The economy likely added a net 150,000 net nonfarm payrolls in May, which would keep the unemployment rate unchanged at 8.1 percent, a CNNMoney survey of economists finds.
The private sector added 162,000 jobs, but government shed 12,000, the poll finds.
The Bureau of Labor Statistics will unveil its official jobs report on Friday.
Job growth of 250,000 a month is considered healthy, while 150,000 breaks even with population growth.
"When you are getting this drip, drip job creation, the competition is much, much harder," says Bill Rodgers, public policy professor at Rutgers University, pointing out that for every open position, four jobseekers competing for it.
Hampering labor-market recovery are the European debt crisis and the pending fiscal cliff in the U.S., a term to describe a year-end event when tax cuts are set to expire while automatic spending cuts are set to kick in, which could siphon hundreds of billions out of the economy next year.
"Businesses are worried about fiscal uncertainty," says Sal Guatieri, senior economist at BMO Capital Markets, CNNMoney adds.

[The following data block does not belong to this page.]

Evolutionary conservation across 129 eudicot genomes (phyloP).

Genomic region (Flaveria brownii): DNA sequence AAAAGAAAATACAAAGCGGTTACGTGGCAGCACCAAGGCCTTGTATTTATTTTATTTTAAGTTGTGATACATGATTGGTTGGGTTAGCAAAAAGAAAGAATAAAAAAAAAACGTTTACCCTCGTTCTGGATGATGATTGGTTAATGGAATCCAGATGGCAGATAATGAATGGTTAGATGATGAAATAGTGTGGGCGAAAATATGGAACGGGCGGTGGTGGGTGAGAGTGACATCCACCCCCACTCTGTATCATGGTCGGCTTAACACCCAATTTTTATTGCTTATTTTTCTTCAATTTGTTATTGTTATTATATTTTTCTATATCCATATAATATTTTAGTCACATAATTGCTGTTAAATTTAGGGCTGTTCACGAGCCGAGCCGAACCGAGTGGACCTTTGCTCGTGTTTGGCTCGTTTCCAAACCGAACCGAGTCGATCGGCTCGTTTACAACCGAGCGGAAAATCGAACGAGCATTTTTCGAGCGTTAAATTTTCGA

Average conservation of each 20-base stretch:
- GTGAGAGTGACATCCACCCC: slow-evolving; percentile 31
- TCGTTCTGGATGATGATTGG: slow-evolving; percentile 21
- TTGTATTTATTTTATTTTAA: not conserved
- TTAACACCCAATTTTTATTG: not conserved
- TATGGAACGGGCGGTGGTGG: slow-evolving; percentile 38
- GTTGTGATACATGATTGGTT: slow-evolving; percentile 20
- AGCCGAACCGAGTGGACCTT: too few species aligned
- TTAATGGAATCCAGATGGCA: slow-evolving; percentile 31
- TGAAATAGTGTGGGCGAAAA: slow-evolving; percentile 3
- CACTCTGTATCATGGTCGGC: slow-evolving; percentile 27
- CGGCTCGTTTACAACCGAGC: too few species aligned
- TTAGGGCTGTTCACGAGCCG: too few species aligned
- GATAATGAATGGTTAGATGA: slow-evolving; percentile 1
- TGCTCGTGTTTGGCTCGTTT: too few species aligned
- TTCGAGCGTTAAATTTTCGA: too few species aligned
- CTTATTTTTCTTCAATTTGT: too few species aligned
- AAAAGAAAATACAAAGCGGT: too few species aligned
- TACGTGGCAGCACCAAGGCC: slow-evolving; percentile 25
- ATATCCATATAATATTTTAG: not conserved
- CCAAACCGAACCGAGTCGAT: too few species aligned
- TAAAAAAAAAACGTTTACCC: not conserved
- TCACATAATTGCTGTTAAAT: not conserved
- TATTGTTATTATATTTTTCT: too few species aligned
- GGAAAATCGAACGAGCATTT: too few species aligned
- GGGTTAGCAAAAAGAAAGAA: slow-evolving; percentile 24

Jobs reports in February and March came in well above expectations although economists point out that unseasonably warm winter weather brought construction jobs online sooner, which bumped up the numbers.
Meanwhile, private employers added 133,000 jobs in May, according to the ADP National Employment Report, below expectations for 148,000 jobs, Reuters reports.
Economists see the coming months unfolding in a similar pattern marked by sluggish recovery.
"Recent data hasn't been great, and while this isn't a horrible number, it shows we're in a lackluster period in the economy right now," says Wayne Kaufman, chief market analyst at John Thomas Financial in New York, according to Reuters.
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